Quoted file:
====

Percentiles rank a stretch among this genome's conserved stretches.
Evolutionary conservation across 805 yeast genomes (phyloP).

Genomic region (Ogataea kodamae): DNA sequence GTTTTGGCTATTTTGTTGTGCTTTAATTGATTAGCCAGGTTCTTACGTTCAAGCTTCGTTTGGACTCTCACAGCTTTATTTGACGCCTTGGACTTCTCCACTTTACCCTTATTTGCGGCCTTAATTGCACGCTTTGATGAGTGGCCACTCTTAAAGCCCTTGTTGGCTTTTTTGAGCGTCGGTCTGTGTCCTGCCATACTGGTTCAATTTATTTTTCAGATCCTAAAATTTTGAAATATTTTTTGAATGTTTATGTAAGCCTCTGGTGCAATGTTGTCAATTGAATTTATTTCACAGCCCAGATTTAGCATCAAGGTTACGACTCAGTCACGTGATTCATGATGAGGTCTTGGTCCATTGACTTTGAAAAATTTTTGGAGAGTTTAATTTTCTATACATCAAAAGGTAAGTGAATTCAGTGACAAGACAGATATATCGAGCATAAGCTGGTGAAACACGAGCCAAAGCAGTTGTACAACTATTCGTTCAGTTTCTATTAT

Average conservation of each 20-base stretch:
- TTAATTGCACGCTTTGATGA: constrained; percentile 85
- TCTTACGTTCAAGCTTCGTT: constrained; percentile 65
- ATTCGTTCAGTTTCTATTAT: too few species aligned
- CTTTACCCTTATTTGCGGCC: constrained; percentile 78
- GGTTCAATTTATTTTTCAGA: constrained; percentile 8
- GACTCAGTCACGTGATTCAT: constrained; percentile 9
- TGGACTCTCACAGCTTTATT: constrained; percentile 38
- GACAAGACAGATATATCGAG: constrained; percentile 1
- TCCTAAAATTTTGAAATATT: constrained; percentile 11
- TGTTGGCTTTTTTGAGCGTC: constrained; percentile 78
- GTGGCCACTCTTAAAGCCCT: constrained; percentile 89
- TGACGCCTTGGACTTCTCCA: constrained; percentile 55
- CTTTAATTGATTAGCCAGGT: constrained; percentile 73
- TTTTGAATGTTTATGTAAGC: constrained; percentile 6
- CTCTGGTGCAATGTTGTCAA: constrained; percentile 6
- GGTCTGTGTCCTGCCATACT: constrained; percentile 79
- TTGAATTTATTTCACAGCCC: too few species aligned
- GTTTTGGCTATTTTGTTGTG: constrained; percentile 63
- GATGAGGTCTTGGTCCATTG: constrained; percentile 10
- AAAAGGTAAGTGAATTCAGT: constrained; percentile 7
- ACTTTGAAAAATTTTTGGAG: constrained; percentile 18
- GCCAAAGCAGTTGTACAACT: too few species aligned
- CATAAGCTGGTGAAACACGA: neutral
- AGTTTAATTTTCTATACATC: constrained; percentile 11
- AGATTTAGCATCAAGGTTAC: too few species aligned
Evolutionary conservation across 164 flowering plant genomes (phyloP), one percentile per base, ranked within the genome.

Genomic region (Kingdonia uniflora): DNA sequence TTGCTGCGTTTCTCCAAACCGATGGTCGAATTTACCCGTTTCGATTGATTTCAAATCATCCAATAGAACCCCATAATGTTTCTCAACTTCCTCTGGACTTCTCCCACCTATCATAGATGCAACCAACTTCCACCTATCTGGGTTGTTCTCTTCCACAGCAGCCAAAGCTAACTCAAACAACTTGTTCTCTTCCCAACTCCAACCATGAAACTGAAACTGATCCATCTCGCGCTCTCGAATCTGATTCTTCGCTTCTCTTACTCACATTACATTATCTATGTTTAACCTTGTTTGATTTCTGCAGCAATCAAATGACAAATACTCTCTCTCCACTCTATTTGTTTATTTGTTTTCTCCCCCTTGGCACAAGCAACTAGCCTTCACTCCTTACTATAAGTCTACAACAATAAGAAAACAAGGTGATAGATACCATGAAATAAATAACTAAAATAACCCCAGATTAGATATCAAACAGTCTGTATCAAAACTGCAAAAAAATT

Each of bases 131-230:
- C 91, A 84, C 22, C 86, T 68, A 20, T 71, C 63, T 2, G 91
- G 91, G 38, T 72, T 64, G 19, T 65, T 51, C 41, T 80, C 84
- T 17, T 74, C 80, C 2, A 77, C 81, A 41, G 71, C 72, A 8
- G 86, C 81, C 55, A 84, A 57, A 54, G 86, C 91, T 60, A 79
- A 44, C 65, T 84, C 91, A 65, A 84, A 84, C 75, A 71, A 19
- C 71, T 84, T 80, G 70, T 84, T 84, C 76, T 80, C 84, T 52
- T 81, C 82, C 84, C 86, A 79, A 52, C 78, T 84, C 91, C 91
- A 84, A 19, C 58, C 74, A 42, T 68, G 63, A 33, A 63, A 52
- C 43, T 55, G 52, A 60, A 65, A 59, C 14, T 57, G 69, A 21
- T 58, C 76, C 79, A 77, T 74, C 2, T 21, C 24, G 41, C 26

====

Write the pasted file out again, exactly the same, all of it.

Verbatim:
Percentiles rank a stretch among this genome's conserved stretches.
Evolutionary conservation across 805 yeast genomes (phyloP).

Genomic region (Ogataea kodamae): DNA sequence GTTTTGGCTATTTTGTTGTGCTTTAATTGATTAGCCAGGTTCTTACGTTCAAGCTTCGTTTGGACTCTCACAGCTTTATTTGACGCCTTGGACTTCTCCACTTTACCCTTATTTGCGGCCTTAATTGCACGCTTTGATGAGTGGCCACTCTTAAAGCCCTTGTTGGCTTTTTTGAGCGTCGGTCTGTGTCCTGCCATACTGGTTCAATTTATTTTTCAGATCCTAAAATTTTGAAATATTTTTTGAATGTTTATGTAAGCCTCTGGTGCAATGTTGTCAATTGAATTTATTTCACAGCCCAGATTTAGCATCAAGGTTACGACTCAGTCACGTGATTCATGATGAGGTCTTGGTCCATTGACTTTGAAAAATTTTTGGAGAGTTTAATTTTCTATACATCAAAAGGTAAGTGAATTCAGTGACAAGACAGATATATCGAGCATAAGCTGGTGAAACACGAGCCAAAGCAGTTGTACAACTATTCGTTCAGTTTCTATTAT

Average conservation of each 20-base stretch:
- TTAATTGCACGCTTTGATGA: constrained; percentile 85
- TCTTACGTTCAAGCTTCGTT: constrained; percentile 65
- ATTCGTTCAGTTTCTATTAT: too few species aligned
- CTTTACCCTTATTTGCGGCC: constrained; percentile 78
- GGTTCAATTTATTTTTCAGA: constrained; percentile 8
- GACTCAGTCACGTGATTCAT: constrained; percentile 9
- TGGACTCTCACAGCTTTATT: constrained; percentile 38
- GACAAGACAGATATATCGAG: constrained; percentile 1
- TCCTAAAATTTTGAAATATT: constrained; percentile 11
- TGTTGGCTTTTTTGAGCGTC: constrained; percentile 78
- GTGGCCACTCTTAAAGCCCT: constrained; percentile 89
- TGACGCCTTGGACTTCTCCA: constrained; percentile 55
- CTTTAATTGATTAGCCAGGT: constrained; percentile 73
- TTTTGAATGTTTATGTAAGC: constrained; percentile 6
- CTCTGGTGCAATGTTGTCAA: constrained; percentile 6
- GGTCTGTGTCCTGCCATACT: constrained; percentile 79
- TTGAATTTATTTCACAGCCC: too few species aligned
- GTTTTGGCTATTTTGTTGTG: constrained; percentile 63
- GATGAGGTCTTGGTCCATTG: constrained; percentile 10
- AAAAGGTAAGTGAATTCAGT: constrained; percentile 7
- ACTTTGAAAAATTTTTGGAG: constrained; percentile 18
- GCCAAAGCAGTTGTACAACT: too few species aligned
- CATAAGCTGGTGAAACACGA: neutral
- AGTTTAATTTTCTATACATC: constrained; percentile 11
- AGATTTAGCATCAAGGTTAC: too few species aligned
Evolutionary conservation across 164 flowering plant genomes (phyloP), one percentile per base, ranked within the genome.

Genomic region (Kingdonia uniflora): DNA sequence TTGCTGCGTTTCTCCAAACCGATGGTCGAATTTACCCGTTTCGATTGATTTCAAATCATCCAATAGAACCCCATAATGTTTCTCAACTTCCTCTGGACTTCTCCCACCTATCATAGATGCAACCAACTTCCACCTATCTGGGTTGTTCTCTTCCACAGCAGCCAAAGCTAACTCAAACAACTTGTTCTCTTCCCAACTCCAACCATGAAACTGAAACTGATCCATCTCGCGCTCTCGAATCTGATTCTTCGCTTCTCTTACTCACATTACATTATCTATGTTTAACCTTGTTTGATTTCTGCAGCAATCAAATGACAAATACTCTCTCTCCACTCTATTTGTTTATTTGTTTTCTCCCCCTTGGCACAAGCAACTAGCCTTCACTCCTTACTATAAGTCTACAACAATAAGAAAACAAGGTGATAGATACCATGAAATAAATAACTAAAATAACCCCAGATTAGATATCAAACAGTCTGTATCAAAACTGCAAAAAAATT

Each of bases 131-230:
- C 91, A 84, C 22, C 86, T 68, A 20, T 71, C 63, T 2, G 91
- G 91, G 38, T 72, T 64, G 19, T 65, T 51, C 41, T 80, C 84
- T 17, T 74, C 80, C 2, A 77, C 81, A 41, G 71, C 72, A 8
- G 86, C 81, C 55, A 84, A 57, A 54, G 86, C 91, T 60, A 79
- A 44, C 65, T 84, C 91, A 65, A 84, A 84, C 75, A 71, A 19
- C 71, T 84, T 80, G 70, T 84, T 84, C 76, T 80, C 84, T 52
- T 81, C 82, C 84, C 86, A 79, A 52, C 78, T 84, C 91, C 91
- A 84, A 19, C 58, C 74, A 42, T 68, G 63, A 33, A 63, A 52
- C 43, T 55, G 52, A 60, A 65, A 59, C 14, T 57, G 69, A 21
- T 58, C 76, C 79, A 77, T 74, C 2, T 21, C 24, G 41, C 26